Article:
C - Cognitive/analytical
K - Subject knowledge
T - Transferable skills
P - Professional/Practical skills
Methods of Teaching / Learning
Overall student workload is 18 lectures.
There will be 2 hours of lectures per week, with an associated 2 hours of laboratory-based (including hardware and software labs) material that will closely follow the lectured material. The purpose of the laboratories is for students to gain first-hand experience in applying the concepts taught in lectures and their implementation in ROS. Students are expected to complete weekly lab sheets which include scaffolded content to enable their development of core robotics and ROS knowledge. During challenge weeks the students will instead receive 1 hour of lectures, and will have 3 hours of scheduled lab time, to prepare for and participate in the practical robotics challenges. Challenges will allow students to work in groups to develop high-level robotic systems that tackle specific problems.
Learning and teaching methods include the following:
Indicated Lecture Hours (which may also include seminars, tutorials, workshops and other contact time) are approximate and may include in-class tests where one or more of these are an assessment on the module. In-class tests are scheduled/organised separately to taught content and will be published on to student personal timetables, where they apply to taken modules, as soon as they are finalised by central administration. This will usually be after the initial publication of the teaching timetable for the relevant semester.
Upon accessing the reading list, please search for the module using the module code: EEE3043
This module has a capped number and may not be available to international exchange students. Please check with the International Engagement Office email: firstname.lastname@example.org
- This module will enhance digital capabilities by taking a systems engineering approach to robotics. This will give a broad overview of all the interconnected aspects of an embodied digital system.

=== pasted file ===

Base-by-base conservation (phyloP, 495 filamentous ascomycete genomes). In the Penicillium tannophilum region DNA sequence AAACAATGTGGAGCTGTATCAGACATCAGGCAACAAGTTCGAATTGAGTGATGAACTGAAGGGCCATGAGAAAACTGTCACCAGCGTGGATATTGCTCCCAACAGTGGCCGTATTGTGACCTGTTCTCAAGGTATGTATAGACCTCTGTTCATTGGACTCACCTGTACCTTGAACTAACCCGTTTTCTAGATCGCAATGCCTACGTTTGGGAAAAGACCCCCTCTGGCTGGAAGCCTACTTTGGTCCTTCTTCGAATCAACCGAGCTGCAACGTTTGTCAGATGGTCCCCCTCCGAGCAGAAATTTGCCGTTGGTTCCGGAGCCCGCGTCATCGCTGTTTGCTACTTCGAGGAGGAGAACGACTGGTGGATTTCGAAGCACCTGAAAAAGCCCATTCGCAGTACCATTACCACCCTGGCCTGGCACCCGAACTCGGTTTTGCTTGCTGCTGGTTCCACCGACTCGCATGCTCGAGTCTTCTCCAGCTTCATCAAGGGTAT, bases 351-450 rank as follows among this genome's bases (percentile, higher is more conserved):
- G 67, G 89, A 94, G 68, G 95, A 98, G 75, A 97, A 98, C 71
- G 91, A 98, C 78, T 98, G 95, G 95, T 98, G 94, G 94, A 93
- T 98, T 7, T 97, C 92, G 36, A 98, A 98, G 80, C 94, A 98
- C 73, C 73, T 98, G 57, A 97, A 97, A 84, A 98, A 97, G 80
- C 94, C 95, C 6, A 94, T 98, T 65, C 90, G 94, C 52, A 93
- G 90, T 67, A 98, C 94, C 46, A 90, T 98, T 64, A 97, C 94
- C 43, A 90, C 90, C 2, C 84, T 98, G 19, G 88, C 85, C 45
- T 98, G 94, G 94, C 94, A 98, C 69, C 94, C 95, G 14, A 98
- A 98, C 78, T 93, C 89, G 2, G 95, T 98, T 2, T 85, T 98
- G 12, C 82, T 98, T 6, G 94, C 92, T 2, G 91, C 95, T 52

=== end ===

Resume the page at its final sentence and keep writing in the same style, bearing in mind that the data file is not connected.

- Building on the international ROS ecosystem the course improving the employability of students by providing a key skill sought by industry. By building on C/C++ and python skills, this course gives a system development perspective on integrating electronic, mechanical and software components, as such, a key skill developed in this course is problem solving.
- This in turn will help develop resourcefulness and resilience, especially as the course is taught through a series of programming laboratories and group-based challenges that follow the lecture material and allow the students to put ideas into practice. The lab material provides scaffold to learning that lead to a series of challenges where the students must put what they have learning into practice in terms of problem solving. It also provides opportunities for group work, problem solving and decision making. Complexity of the material and problems increases throughout the course to provide scaffolded learning for the students. In a similar way, the group-work will allow students to engage in a collaborative robot design task and will help prepare them for the design question within the exam.
Programmes this module appears in
|Computer Vision, Robotics and Machine Learning MSc||2||Compulsory||A weighted aggregate mark of 40% is required to pass the module|
|Electronic Engineering MSc||2||Optional||A weighted aggregate mark of 40% is required to pass the module|
|Electronic Engineering MEng||2||Optional||A weighted aggregate mark of 40% is required to pass the module|
|Electronic Engineering with Computer Systems MEng||2||Optional||A weighted aggregate mark of 40% is required to pass the module|
|Computer and Internet Engineering MEng||2||Optional||A weighted aggregate mark of 40% is required to pass the module|
|Computer and Internet Engineering BEng (Hons)||2||Optional||A weighted aggregate mark of 40% is required to pass the module|
|Electronic Engineering BEng (Hons)||2||Optional||A weighted aggregate mark of 40% is required to pass the module|
|Electronic Engineering with Computer Systems BEng (Hons)||2||Optional||A weighted aggregate mark of 40% is required to pass the module|
Please note that the information detailed within this record is accurate at the time of publishing and may be subject to change. This record contains information for the most up to date version of the programme / module for the 2023/4 academic year.